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State v. Toney

Court of Appeals of Iowa

June 6, 2018

STATE OF IOWA, Plaintiff-Appellee,
v.
REVELL NAVAS'JA TONEY, Defendant-Appellant.

          Appeal from the Iowa District Court for Cerro Gordo County, Colleen D. Weiland, Judge.

         Revell Toney appeals his convictions of attempt to commit murder and possession of a firearm by a felon.

          Mark C. Smith, State Appellate Defender, and Melinda J. Nye, Assistant Appellate Defender, for appellant.

          Thomas J. Miller, Attorney General, and Timothy M. Hau, Assistant Attorney General, for appellee.

          Considered by Vogel, P.J., and Doyle and Bower, JJ.

          VOGEL, PRESIDING JUDGE

         Revell Toney appeals his convictions of attempt to commit murder and possession of a firearm by a felon. He asserts the district court abused its discretion in excluding his witness and his trial counsel was ineffective for failing to object to the prosecutor's improper statements. Because Toney did not file the notice of an additional witness until after the State had rested and the proffered testimony lacked relevance, the district court did not abuse its discretion in excluding the witness, and Toney has not shown the prosecutor committed misconduct resulting in prejudice. Therefore, we affirm.

         I. Background Facts and Proceedings

         Around 11:00 p.m. on the evening of October 22, 2016, Revell Toney went to a party at an acquaintance's home. He brought a drink to the party called "dirty Sprite, " which he testified he made by dissolving Jolly Ranchers candies and eight to ten Xanax pills[1]-totaling eight to ten milligrams-in a two-liter bottle of Sprite. He drank the dirty Sprite from a paper coffee cup that he refilled throughout the night. He also drank a couple of shots of alcohol at the party. Shortly before 2:00 a.m. on October 23, Toney and a friend decided to leave the party and go to a bar located in Mason City. Toney testified the Xanax took effect around the time he arrived at the bar, and he does not remember much about the next few hours.

         Also on the evening of October 22, Stephen Williams was celebrating his birthday. He and his friends went to the same bar as Toney around 9:00 or 10:00 p.m. that night. They spent the next few hours socializing and drinking a pitcher of beer.

         Around 2:00 a.m. on October 23, Toney and Williams encountered each other outside the bar. They did not know each other well, and they had no disagreement before the encounter. They soon began an argument, which escalated into a fistfight. After throwing a few punches, the pair separated and backed up. Williams asked if they were done and called Toney a "bitch." Witnesses testified Toney replied with "I'm going to blow your ass down, " or "This is what I'm going to do about it, bitch." Toney then drew a gun and fired at least three times, hitting Williams in his arm and abdomen and again in his buttocks as he tried to flee.

         Williams was transported to a hospital unresponsive and in critical condition. He underwent emergency surgery. He stayed in the hospital until about November 10, when he was transferred to a rehabilitation facility where he remained for another week or so. He testified as to the long-term effect of one bullet hitting a nerve in his left leg, which caused drop foot-an inability to fully lift his left foot- inability to run, and difficultly walking.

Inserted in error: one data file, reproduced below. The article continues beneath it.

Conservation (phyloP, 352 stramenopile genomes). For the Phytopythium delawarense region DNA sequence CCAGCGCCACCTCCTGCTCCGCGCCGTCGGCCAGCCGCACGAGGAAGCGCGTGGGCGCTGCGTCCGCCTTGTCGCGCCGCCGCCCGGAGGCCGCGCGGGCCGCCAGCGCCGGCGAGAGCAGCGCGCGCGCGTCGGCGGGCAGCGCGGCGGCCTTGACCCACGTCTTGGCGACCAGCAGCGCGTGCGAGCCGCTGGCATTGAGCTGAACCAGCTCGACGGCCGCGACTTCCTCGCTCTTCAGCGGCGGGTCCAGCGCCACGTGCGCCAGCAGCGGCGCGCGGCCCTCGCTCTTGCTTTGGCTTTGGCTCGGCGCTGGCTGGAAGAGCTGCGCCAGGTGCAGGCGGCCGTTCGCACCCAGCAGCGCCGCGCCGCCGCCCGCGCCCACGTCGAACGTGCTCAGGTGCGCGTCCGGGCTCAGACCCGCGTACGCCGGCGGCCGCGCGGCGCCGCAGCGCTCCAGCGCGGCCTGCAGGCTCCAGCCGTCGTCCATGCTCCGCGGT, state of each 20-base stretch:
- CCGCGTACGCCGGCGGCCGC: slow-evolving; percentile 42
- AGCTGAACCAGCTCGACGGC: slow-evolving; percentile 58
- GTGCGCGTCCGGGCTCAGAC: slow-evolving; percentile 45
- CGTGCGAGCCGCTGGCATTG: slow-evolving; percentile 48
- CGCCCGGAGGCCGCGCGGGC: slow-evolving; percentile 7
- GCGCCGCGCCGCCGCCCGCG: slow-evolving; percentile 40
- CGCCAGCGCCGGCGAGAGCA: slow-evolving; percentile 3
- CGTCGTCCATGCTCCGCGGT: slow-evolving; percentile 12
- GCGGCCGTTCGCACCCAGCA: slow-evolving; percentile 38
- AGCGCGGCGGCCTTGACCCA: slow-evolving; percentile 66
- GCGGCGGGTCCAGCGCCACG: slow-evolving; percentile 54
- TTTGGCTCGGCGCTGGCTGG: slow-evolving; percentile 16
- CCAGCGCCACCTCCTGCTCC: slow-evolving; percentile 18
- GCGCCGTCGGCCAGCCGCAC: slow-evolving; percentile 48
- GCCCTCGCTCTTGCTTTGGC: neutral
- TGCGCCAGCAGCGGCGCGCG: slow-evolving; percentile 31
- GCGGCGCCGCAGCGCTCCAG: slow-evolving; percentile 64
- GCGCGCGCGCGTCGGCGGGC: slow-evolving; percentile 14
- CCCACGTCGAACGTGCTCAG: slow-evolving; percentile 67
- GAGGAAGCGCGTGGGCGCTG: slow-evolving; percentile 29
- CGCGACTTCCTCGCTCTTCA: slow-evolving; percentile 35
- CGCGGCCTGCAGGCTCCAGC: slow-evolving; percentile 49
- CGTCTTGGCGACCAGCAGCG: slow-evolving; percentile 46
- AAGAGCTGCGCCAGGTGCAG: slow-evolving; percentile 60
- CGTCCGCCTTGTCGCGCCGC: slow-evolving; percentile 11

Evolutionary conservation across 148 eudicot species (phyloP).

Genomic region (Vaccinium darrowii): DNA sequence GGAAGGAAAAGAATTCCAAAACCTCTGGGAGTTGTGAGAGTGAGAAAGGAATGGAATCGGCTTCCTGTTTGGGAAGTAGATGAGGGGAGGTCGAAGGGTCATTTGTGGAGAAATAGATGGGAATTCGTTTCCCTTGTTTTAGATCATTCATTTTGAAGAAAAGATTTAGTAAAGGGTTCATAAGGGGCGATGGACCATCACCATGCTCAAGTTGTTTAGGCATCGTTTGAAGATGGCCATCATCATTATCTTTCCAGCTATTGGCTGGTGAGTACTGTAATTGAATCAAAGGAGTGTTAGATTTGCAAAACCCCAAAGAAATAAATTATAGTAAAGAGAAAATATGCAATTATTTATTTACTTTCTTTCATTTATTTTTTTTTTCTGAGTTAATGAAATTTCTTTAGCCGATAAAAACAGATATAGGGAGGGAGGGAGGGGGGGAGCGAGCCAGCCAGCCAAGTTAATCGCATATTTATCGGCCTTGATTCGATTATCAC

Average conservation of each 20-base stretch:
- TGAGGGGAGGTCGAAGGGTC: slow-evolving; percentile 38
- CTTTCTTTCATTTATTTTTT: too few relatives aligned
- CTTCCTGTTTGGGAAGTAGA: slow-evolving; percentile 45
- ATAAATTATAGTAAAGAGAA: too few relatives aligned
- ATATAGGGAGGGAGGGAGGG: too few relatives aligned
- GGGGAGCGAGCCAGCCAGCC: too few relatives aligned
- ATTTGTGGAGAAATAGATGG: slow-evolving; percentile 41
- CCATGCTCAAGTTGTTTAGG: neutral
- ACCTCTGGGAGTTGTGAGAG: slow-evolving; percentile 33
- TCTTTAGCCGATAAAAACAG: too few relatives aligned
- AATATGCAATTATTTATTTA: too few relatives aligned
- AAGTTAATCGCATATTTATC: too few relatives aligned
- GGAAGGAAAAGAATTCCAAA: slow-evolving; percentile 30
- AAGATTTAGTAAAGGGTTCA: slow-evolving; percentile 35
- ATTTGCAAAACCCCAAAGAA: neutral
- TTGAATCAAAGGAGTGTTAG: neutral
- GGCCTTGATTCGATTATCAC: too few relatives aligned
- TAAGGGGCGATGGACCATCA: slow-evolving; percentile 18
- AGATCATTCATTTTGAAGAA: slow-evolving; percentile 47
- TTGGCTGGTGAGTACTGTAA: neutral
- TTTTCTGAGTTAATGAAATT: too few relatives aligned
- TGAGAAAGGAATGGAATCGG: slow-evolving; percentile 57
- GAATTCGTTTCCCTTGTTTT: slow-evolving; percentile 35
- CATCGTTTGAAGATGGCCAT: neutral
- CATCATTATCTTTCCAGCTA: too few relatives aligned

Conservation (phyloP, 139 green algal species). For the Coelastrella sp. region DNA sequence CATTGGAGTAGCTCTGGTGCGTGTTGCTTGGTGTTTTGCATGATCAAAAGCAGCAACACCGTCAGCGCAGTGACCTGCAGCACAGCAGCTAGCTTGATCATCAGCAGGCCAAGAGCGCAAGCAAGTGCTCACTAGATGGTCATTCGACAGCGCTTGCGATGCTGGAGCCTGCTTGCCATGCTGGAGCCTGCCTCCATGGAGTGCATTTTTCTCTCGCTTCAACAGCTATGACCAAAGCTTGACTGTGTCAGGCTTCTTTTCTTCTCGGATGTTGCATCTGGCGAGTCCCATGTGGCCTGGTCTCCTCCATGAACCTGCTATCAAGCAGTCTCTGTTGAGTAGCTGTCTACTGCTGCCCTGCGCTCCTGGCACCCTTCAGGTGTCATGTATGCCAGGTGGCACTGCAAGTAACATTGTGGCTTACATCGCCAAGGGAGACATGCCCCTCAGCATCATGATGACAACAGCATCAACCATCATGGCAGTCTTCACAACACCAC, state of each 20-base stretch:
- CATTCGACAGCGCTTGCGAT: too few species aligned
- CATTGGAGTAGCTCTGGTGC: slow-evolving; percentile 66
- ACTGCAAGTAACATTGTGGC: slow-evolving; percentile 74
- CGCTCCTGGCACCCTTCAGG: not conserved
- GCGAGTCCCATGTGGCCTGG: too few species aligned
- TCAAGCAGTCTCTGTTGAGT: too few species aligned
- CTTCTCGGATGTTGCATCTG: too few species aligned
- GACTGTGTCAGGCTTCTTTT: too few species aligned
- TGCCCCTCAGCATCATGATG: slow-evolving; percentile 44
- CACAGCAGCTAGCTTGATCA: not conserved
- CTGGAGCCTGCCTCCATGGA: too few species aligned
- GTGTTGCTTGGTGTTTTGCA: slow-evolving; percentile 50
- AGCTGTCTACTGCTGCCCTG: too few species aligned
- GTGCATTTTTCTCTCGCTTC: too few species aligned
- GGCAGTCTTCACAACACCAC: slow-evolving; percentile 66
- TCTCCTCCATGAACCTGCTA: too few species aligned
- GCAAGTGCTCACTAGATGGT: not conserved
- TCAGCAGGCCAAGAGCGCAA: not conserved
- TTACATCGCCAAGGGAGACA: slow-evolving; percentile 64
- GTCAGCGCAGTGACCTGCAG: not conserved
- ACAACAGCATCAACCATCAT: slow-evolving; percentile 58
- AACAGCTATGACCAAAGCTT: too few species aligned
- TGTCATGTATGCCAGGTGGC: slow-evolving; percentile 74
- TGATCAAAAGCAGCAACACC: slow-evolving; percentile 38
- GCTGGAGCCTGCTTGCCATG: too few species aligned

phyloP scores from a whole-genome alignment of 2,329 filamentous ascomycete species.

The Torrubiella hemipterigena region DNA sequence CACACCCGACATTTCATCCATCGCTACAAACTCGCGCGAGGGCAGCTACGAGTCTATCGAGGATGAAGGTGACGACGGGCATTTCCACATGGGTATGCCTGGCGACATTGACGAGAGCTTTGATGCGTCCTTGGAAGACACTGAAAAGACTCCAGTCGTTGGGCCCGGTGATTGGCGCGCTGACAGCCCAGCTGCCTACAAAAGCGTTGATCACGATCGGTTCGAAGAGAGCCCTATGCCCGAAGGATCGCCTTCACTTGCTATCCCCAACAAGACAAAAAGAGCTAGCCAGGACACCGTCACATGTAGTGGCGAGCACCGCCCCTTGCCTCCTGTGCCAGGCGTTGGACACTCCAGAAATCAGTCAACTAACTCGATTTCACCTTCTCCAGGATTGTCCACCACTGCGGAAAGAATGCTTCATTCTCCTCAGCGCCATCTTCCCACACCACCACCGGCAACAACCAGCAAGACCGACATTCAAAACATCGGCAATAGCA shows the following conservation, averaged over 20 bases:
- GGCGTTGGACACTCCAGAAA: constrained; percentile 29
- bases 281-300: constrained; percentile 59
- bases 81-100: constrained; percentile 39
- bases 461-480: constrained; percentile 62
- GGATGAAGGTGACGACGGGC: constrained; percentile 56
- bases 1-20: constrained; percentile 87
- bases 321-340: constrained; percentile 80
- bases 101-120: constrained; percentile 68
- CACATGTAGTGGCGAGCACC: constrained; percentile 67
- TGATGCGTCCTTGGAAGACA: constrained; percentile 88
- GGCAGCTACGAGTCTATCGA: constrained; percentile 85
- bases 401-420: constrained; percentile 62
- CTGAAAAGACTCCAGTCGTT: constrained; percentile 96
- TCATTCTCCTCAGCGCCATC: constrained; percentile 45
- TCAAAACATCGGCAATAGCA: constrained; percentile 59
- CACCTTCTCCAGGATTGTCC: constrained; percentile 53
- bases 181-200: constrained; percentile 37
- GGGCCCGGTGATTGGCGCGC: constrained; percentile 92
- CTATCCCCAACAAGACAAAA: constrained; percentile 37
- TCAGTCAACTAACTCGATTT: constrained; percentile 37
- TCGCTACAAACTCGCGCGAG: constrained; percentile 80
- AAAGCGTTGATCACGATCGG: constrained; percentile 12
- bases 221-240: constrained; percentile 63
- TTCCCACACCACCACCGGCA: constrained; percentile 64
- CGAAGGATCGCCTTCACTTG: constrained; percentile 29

Immediately after the shooting, Toney fled the scene. He testified his next memory is waking in a hotel room later that morning, wearing different clothing and having a shaved head. He went to his mother's house and talked to his family and close friends. Later that afternoon, he came to the decision to turn himself in to the police. He testified he "was in and out" during police questioning that day and had difficulty staying awake to cooperate with the police.

         The State charged Toney with attempt to commit murder and possession of a firearm by a felon. His trial began on May 2, 2017. He generally defended by claiming he could not form the specific intent needed to commit murder due to his health issues and consumption of Xanax and alcohol, or, alternatively, he merely intended to scare Williams when he fired the shots. The State rested on May 4. Later that day, at 4:14 p.m., Toney filed a notice of an additional witness, which first notified the State that he may call as a witness his sister Mya Handy. The next afternoon, he attempted to do so. The State objected, and Toney made an offer of proof. During the offer of proof, Handy testified she saw Williams go "live on Facebook when he got out of the hospital, " and he was moving around, walking, and dancing as he left the hospital. She also claimed to have provided substantial care to Williams for about two weeks after he left the rehabilitation facility, which contradicted a State's witness who testified she cared for Williams during this time. The State objected to having Handy testify on several grounds, including the lateness of the notification. The district court agreed with the State that Toney did not provide fair notice about Handy, and it found her testimony lacked relevance. Therefore, the district court excluded her as a witness. As noted above, the jury convicted Toney of attempt to commit murder and possession of a firearm by a felon under Iowa Code sections 707.11 and 724.26(1) (2016).

         Toney appeals from his convictions. He claims the district court abused its discretion in excluding Handy as a witness. He also claims his trial counsel was ineffective for failing to object to the prosecutor's statements during closing arguments.

         II. ...


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